My story about the revolutionary truth about networking begins:
It was the worst of times; it was the best of times.
Yes, I know that’s not the order Charles Dickens used. But I met my first Titan under circumstances so stressful that when I happened upon a news story about the event several years later, I actually had a bout of PTSD. In terms of my business life, it was definitely the worst of times.
Back then, I didn’t have time to worry about the Titan’s reputation or fame. I was just head-down at my desk, doing the best work I could in an impossible situation. Fortunately, that “best” impressed him.
If we’d met under any other circumstances—at a cocktail party or (shudder) a networking event—I might have been just another fangirl, searching frantically for something intelligent to say. But in these circumstances, he met my work first. And that said the intelligent things for me.
When I picked up the office phone the next morning, I heard:
“Hello, Elaine? This is Warren Buffett. Did you write this thing?”
I had. He liked it. Over the six months we worked together, “the worst of times” turned pretty darn good.
Networking like a fangirl
I met the second Titan in much more relaxed circumstances: A friend and I bought tickets for a Broadway show featuring an actor we both adore. [Let me pause for a moment to define “adore.” In my case, it means that when this man sings, I sometimes forget I play for the other team—until my friend reminds me. She’s on his team, and somehow believes that gives her “dibs.” Though the actor’s wife might disagree.]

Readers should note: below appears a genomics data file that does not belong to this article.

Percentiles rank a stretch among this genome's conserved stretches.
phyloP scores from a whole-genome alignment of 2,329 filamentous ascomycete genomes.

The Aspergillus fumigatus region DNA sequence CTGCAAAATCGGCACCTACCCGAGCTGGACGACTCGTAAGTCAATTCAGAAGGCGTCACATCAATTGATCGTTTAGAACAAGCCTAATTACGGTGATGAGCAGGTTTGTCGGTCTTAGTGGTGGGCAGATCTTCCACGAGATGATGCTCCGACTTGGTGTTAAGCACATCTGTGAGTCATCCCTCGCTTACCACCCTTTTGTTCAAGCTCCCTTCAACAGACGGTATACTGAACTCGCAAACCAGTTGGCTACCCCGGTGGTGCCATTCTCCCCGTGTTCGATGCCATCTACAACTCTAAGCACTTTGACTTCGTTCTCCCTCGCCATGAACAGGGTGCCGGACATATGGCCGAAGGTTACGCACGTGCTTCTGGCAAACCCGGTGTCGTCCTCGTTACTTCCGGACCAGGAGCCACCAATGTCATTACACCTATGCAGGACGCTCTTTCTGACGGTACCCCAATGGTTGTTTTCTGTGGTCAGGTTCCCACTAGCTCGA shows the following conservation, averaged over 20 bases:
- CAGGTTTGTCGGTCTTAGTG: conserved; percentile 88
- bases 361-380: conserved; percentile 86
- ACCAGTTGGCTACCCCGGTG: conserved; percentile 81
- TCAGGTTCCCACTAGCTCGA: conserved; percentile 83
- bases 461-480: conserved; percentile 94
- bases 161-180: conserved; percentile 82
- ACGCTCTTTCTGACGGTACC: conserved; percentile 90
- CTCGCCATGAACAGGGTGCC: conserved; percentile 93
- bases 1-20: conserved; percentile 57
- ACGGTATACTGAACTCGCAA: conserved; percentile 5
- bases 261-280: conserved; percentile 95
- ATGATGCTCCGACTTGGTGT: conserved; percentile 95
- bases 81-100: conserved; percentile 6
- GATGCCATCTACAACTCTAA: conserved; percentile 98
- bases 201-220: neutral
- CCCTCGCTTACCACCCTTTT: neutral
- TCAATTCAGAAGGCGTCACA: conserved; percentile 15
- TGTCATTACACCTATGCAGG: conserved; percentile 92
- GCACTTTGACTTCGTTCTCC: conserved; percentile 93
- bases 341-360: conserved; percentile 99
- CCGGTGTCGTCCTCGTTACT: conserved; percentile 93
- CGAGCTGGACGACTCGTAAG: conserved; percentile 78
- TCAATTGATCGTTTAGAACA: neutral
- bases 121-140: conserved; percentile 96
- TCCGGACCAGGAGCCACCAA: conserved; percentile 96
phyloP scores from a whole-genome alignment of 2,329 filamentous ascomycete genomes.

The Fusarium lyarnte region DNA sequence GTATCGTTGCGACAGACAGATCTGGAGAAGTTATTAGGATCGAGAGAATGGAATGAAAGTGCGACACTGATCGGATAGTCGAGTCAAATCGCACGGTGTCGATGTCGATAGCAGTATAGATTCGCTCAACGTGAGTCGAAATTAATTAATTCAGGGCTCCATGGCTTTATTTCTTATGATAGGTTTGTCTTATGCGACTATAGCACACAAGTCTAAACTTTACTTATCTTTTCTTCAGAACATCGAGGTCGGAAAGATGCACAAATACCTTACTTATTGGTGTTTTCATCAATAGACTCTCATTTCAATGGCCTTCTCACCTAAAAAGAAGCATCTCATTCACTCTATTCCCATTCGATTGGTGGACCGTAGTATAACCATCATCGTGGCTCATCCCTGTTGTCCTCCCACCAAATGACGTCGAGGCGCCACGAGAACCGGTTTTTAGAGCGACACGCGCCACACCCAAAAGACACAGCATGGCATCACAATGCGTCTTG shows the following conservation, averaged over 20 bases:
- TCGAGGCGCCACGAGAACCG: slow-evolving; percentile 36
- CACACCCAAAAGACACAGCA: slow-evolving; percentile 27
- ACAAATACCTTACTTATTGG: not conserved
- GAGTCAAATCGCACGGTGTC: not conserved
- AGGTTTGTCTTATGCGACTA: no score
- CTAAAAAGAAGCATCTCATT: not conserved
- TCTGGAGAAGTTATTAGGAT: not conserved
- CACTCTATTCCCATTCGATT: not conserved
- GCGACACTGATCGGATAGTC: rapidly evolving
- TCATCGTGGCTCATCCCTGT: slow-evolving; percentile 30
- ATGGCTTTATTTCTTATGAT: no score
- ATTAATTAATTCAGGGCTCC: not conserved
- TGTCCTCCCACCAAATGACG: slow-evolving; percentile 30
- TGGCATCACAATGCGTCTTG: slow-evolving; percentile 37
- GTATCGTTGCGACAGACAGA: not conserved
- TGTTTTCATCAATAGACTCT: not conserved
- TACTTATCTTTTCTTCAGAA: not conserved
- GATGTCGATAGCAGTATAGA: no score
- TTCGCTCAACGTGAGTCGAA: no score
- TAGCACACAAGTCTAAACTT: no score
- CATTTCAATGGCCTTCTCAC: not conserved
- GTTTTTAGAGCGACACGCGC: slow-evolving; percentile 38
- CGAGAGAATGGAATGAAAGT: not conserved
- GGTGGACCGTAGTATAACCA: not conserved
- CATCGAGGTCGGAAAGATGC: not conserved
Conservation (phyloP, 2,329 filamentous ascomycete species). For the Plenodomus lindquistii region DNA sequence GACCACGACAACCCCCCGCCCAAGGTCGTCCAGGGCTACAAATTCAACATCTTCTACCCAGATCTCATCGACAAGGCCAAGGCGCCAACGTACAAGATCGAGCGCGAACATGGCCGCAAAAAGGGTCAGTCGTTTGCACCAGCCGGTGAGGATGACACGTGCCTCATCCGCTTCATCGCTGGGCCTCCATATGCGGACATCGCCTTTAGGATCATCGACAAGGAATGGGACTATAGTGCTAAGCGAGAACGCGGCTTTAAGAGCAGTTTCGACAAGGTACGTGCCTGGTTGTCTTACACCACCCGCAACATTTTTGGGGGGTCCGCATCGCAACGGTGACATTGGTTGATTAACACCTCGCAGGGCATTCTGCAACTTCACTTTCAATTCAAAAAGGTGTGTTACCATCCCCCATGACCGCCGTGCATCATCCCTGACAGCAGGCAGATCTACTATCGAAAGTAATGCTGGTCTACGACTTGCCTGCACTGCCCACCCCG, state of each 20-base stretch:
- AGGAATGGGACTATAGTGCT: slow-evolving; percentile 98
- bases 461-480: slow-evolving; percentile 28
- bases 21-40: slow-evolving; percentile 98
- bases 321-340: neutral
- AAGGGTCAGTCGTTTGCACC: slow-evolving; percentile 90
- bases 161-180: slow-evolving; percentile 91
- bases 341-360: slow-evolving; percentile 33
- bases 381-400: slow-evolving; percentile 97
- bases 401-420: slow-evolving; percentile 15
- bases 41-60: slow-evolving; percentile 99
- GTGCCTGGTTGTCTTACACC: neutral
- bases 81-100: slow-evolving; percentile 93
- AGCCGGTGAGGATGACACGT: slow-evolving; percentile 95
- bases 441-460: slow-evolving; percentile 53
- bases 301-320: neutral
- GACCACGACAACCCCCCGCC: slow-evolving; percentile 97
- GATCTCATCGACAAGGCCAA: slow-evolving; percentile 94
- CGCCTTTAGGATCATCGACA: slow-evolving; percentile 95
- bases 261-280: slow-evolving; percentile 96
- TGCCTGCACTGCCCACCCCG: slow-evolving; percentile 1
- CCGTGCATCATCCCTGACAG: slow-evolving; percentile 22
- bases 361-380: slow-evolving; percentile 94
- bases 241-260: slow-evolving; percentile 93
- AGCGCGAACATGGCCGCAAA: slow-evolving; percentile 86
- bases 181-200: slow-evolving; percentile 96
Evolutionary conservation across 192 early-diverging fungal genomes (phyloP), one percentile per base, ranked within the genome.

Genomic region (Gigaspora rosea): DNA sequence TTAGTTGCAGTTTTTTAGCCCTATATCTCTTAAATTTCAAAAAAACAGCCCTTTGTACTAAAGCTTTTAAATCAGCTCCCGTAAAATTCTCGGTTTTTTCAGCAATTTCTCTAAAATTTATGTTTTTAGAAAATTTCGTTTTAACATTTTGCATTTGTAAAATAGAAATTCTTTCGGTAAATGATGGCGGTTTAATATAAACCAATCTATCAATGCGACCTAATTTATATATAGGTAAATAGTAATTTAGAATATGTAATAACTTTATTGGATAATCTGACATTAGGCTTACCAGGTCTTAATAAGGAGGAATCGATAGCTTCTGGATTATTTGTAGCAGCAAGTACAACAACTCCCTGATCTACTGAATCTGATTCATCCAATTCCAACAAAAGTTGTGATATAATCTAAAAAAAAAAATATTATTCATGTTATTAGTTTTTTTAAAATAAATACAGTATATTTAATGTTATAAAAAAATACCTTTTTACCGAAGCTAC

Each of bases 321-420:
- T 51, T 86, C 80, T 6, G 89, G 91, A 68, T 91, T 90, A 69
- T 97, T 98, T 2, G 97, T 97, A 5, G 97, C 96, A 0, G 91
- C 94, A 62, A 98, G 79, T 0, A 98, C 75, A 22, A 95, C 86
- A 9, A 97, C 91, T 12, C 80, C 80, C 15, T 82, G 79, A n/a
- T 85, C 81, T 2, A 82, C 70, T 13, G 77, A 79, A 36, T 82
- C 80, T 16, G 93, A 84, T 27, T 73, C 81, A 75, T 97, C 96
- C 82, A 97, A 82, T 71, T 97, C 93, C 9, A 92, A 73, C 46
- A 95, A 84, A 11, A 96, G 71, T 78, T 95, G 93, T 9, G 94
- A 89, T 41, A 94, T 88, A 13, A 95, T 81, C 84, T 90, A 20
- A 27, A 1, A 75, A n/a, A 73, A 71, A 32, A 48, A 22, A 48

A colleague who wanted to do my friend a favor asked if she’d like to meet the actor after the show. I guilted her into taking me along. I mean, what are friends for?
We waited at the restaurant next door to the theater. I took a deep breath as I watched him dart past the front window and slip inside. The best of times, indeed.
He greeted my friend first and then turned to me. I consider it one of the signal accomplishments of my life thusfar that when he took my hand and said my name, I didn’t faint on the spot.
Perhaps a better accomplishment would have been to actually talk to him. But every ounce of common sense flew out of my head the moment he turned his eyes on me. I sat at the table in a daze, unable to ask a single question. My friend carried the conversation, suddenly the most charming I’ve ever seen her.
Now, it’s not like I had nothing to say to the man: we even have a (different) friend in common! We could have had a lot to talk about. But I was star-struck and dumbstruck. Easily the worst two “strucks” you can combine.
I connected well with Mr. Buffett because our conversation began on solid ground: we were talking about work, at which we both excel. But with the Actor—well, I acted like a fangirl because I was a fangirl. I completely forgot about the many very interesting other facets of my personality.
The revolutionary truth about networking—and thank you, Dorie Clark, for reminding me of this—is that it’s nothing more than having conversations with people you want to talk to anyway. Whether they’re one of the richest men in America, a man with one of the richest voices on Broadway, or the John or Jane Doe sitting next to you at a dinner party, we’re all just people. With a vast range of interests. It’s just about finding a way to connect…and then connecting.
Discover how to communicate courageously (except perhaps when meeting your favorite actor) and use your story to connect with and move your listeners. Register for my free webinar “The Courage to Communicate”—Wednesday November 30th at 8pm Eastern, 5pm Pacific.